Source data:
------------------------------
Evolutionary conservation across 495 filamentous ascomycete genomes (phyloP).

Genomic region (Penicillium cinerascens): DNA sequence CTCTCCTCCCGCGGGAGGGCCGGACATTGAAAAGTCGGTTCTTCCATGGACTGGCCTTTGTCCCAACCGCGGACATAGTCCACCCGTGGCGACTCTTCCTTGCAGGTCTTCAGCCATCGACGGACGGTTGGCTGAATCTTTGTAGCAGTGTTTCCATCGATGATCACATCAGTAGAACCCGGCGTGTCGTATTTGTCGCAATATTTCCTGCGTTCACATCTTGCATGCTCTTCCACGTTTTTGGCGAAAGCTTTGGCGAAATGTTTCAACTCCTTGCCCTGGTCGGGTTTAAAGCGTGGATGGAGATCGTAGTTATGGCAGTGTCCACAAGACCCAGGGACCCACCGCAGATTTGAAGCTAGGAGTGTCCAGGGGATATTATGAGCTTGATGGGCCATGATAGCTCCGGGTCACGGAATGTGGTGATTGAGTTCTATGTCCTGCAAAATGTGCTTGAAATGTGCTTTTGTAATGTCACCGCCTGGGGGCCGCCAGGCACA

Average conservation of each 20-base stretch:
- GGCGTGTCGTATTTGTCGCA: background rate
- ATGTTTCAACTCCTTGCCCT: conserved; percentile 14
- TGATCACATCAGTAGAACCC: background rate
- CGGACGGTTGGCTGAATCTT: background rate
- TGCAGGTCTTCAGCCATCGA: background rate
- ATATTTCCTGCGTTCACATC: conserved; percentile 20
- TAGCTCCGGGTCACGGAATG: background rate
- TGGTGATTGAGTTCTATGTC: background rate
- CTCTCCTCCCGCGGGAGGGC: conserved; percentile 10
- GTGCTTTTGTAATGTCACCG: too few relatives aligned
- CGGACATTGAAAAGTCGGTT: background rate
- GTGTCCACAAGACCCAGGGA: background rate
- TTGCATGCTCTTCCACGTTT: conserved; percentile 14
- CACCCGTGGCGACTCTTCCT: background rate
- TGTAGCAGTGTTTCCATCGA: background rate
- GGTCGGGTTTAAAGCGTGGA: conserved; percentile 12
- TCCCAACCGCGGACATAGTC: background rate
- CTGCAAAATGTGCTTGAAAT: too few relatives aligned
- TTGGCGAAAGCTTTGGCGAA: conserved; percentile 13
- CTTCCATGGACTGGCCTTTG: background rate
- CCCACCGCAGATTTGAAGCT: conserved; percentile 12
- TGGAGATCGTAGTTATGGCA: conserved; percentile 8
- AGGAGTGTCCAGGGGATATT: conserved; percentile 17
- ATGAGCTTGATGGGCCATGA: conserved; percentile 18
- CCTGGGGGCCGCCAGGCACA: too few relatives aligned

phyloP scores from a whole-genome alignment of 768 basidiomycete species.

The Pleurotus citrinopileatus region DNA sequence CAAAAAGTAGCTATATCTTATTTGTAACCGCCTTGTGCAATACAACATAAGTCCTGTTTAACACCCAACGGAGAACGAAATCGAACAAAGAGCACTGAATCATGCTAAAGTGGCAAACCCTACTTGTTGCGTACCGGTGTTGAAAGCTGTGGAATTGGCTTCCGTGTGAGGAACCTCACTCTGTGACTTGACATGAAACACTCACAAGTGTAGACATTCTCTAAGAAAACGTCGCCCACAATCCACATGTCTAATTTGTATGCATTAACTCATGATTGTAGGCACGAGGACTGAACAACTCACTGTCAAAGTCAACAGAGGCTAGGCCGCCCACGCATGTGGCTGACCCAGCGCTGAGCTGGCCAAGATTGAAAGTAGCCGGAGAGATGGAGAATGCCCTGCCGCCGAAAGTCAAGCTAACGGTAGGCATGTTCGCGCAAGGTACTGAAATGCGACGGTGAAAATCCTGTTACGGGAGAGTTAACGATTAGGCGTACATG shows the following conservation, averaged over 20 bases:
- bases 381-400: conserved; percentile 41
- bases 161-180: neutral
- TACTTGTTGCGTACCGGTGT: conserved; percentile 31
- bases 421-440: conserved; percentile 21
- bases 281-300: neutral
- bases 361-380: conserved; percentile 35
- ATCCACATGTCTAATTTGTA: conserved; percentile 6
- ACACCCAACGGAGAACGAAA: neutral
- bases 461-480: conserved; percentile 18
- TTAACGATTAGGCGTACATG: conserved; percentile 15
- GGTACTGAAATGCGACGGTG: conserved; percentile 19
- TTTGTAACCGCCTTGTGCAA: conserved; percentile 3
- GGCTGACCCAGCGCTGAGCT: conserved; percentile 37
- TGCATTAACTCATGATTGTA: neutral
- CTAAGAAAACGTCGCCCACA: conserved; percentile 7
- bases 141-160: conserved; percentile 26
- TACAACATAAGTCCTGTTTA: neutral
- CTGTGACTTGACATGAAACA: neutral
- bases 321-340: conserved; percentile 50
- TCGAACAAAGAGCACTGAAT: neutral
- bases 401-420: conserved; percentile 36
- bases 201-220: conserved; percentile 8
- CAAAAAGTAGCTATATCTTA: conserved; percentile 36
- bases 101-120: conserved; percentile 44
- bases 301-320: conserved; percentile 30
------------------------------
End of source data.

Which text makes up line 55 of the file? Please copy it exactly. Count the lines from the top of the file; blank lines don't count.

- bases 301-320: conserved; percentile 30